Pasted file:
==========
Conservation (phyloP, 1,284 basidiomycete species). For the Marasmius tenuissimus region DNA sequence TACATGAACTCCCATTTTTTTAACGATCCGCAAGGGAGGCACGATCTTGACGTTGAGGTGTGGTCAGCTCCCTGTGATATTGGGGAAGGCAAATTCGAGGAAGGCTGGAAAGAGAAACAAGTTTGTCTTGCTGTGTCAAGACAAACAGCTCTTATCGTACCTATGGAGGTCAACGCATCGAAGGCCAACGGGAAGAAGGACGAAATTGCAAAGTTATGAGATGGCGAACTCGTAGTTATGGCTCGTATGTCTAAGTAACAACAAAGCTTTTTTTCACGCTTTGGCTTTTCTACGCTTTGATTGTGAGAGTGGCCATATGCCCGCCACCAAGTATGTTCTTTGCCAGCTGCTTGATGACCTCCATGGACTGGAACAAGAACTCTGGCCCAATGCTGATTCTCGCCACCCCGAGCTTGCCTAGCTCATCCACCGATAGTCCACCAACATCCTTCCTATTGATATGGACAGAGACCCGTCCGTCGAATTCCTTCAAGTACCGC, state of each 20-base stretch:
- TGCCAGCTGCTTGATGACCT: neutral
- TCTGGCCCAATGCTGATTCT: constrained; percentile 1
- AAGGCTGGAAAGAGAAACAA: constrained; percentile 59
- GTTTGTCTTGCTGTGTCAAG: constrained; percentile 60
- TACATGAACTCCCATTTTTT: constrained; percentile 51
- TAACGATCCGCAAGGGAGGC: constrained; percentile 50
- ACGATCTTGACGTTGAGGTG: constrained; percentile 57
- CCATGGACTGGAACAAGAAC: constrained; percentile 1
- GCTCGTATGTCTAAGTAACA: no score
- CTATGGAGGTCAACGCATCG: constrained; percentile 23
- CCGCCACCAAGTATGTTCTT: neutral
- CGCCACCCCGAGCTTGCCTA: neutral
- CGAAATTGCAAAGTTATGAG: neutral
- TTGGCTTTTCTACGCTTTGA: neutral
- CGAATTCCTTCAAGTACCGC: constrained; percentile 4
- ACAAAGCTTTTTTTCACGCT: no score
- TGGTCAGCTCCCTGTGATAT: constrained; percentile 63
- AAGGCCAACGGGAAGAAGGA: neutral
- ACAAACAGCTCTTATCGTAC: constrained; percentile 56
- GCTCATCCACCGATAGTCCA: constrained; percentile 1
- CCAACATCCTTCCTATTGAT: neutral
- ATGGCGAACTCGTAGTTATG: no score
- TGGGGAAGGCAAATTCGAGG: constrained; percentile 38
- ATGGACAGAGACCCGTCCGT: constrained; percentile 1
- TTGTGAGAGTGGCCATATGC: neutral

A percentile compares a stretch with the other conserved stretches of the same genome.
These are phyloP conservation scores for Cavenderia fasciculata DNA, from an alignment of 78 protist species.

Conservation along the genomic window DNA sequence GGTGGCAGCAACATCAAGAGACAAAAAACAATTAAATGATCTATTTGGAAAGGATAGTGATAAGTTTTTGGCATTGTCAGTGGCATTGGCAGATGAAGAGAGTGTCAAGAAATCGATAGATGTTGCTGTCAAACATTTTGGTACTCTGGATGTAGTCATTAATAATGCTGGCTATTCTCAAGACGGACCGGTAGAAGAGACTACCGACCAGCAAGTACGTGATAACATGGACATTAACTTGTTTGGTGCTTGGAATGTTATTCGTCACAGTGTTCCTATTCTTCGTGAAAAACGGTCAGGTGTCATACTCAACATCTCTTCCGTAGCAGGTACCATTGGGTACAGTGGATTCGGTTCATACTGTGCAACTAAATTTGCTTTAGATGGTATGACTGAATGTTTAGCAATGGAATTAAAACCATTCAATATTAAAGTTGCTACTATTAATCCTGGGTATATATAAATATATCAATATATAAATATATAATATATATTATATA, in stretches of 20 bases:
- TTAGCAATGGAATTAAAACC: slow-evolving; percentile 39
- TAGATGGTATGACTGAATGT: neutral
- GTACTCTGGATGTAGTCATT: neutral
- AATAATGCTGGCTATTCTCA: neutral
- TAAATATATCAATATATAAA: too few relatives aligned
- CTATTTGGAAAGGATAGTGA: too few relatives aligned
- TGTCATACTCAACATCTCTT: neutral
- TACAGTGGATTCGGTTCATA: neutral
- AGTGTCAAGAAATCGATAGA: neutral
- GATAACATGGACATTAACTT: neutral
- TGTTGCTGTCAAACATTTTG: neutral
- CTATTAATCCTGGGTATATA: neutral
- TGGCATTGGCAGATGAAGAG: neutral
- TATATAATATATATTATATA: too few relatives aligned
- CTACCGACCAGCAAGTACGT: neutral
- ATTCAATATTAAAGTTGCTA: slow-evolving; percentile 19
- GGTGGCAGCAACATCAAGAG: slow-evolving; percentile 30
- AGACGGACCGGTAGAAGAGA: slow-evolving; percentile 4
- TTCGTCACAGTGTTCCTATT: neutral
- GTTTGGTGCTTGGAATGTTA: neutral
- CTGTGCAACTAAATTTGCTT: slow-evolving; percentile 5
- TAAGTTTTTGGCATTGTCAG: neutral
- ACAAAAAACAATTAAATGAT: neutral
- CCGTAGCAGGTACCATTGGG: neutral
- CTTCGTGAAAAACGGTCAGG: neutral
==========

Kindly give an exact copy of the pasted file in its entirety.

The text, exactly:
Conservation (phyloP, 1,284 basidiomycete species). For the Marasmius tenuissimus region DNA sequence TACATGAACTCCCATTTTTTTAACGATCCGCAAGGGAGGCACGATCTTGACGTTGAGGTGTGGTCAGCTCCCTGTGATATTGGGGAAGGCAAATTCGAGGAAGGCTGGAAAGAGAAACAAGTTTGTCTTGCTGTGTCAAGACAAACAGCTCTTATCGTACCTATGGAGGTCAACGCATCGAAGGCCAACGGGAAGAAGGACGAAATTGCAAAGTTATGAGATGGCGAACTCGTAGTTATGGCTCGTATGTCTAAGTAACAACAAAGCTTTTTTTCACGCTTTGGCTTTTCTACGCTTTGATTGTGAGAGTGGCCATATGCCCGCCACCAAGTATGTTCTTTGCCAGCTGCTTGATGACCTCCATGGACTGGAACAAGAACTCTGGCCCAATGCTGATTCTCGCCACCCCGAGCTTGCCTAGCTCATCCACCGATAGTCCACCAACATCCTTCCTATTGATATGGACAGAGACCCGTCCGTCGAATTCCTTCAAGTACCGC, state of each 20-base stretch:
- TGCCAGCTGCTTGATGACCT: neutral
- TCTGGCCCAATGCTGATTCT: constrained; percentile 1
- AAGGCTGGAAAGAGAAACAA: constrained; percentile 59
- GTTTGTCTTGCTGTGTCAAG: constrained; percentile 60
- TACATGAACTCCCATTTTTT: constrained; percentile 51
- TAACGATCCGCAAGGGAGGC: constrained; percentile 50
- ACGATCTTGACGTTGAGGTG: constrained; percentile 57
- CCATGGACTGGAACAAGAAC: constrained; percentile 1
- GCTCGTATGTCTAAGTAACA: no score
- CTATGGAGGTCAACGCATCG: constrained; percentile 23
- CCGCCACCAAGTATGTTCTT: neutral
- CGCCACCCCGAGCTTGCCTA: neutral
- CGAAATTGCAAAGTTATGAG: neutral
- TTGGCTTTTCTACGCTTTGA: neutral
- CGAATTCCTTCAAGTACCGC: constrained; percentile 4
- ACAAAGCTTTTTTTCACGCT: no score
- TGGTCAGCTCCCTGTGATAT: constrained; percentile 63
- AAGGCCAACGGGAAGAAGGA: neutral
- ACAAACAGCTCTTATCGTAC: constrained; percentile 56
- GCTCATCCACCGATAGTCCA: constrained; percentile 1
- CCAACATCCTTCCTATTGAT: neutral
- ATGGCGAACTCGTAGTTATG: no score
- TGGGGAAGGCAAATTCGAGG: constrained; percentile 38
- ATGGACAGAGACCCGTCCGT: constrained; percentile 1
- TTGTGAGAGTGGCCATATGC: neutral

A percentile compares a stretch with the other conserved stretches of the same genome.
These are phyloP conservation scores for Cavenderia fasciculata DNA, from an alignment of 78 protist species.

Conservation along the genomic window DNA sequence GGTGGCAGCAACATCAAGAGACAAAAAACAATTAAATGATCTATTTGGAAAGGATAGTGATAAGTTTTTGGCATTGTCAGTGGCATTGGCAGATGAAGAGAGTGTCAAGAAATCGATAGATGTTGCTGTCAAACATTTTGGTACTCTGGATGTAGTCATTAATAATGCTGGCTATTCTCAAGACGGACCGGTAGAAGAGACTACCGACCAGCAAGTACGTGATAACATGGACATTAACTTGTTTGGTGCTTGGAATGTTATTCGTCACAGTGTTCCTATTCTTCGTGAAAAACGGTCAGGTGTCATACTCAACATCTCTTCCGTAGCAGGTACCATTGGGTACAGTGGATTCGGTTCATACTGTGCAACTAAATTTGCTTTAGATGGTATGACTGAATGTTTAGCAATGGAATTAAAACCATTCAATATTAAAGTTGCTACTATTAATCCTGGGTATATATAAATATATCAATATATAAATATATAATATATATTATATA, in stretches of 20 bases:
- TTAGCAATGGAATTAAAACC: slow-evolving; percentile 39
- TAGATGGTATGACTGAATGT: neutral
- GTACTCTGGATGTAGTCATT: neutral
- AATAATGCTGGCTATTCTCA: neutral
- TAAATATATCAATATATAAA: too few relatives aligned
- CTATTTGGAAAGGATAGTGA: too few relatives aligned
- TGTCATACTCAACATCTCTT: neutral
- TACAGTGGATTCGGTTCATA: neutral
- AGTGTCAAGAAATCGATAGA: neutral
- GATAACATGGACATTAACTT: neutral
- TGTTGCTGTCAAACATTTTG: neutral
- CTATTAATCCTGGGTATATA: neutral
- TGGCATTGGCAGATGAAGAG: neutral
- TATATAATATATATTATATA: too few relatives aligned
- CTACCGACCAGCAAGTACGT: neutral
- ATTCAATATTAAAGTTGCTA: slow-evolving; percentile 19
- GGTGGCAGCAACATCAAGAG: slow-evolving; percentile 30
- AGACGGACCGGTAGAAGAGA: slow-evolving; percentile 4
- TTCGTCACAGTGTTCCTATT: neutral
- GTTTGGTGCTTGGAATGTTA: neutral
- CTGTGCAACTAAATTTGCTT: slow-evolving; percentile 5
- TAAGTTTTTGGCATTGTCAG: neutral
- ACAAAAAACAATTAAATGAT: neutral
- CCGTAGCAGGTACCATTGGG: neutral
- CTTCGTGAAAAACGGTCAGG: neutral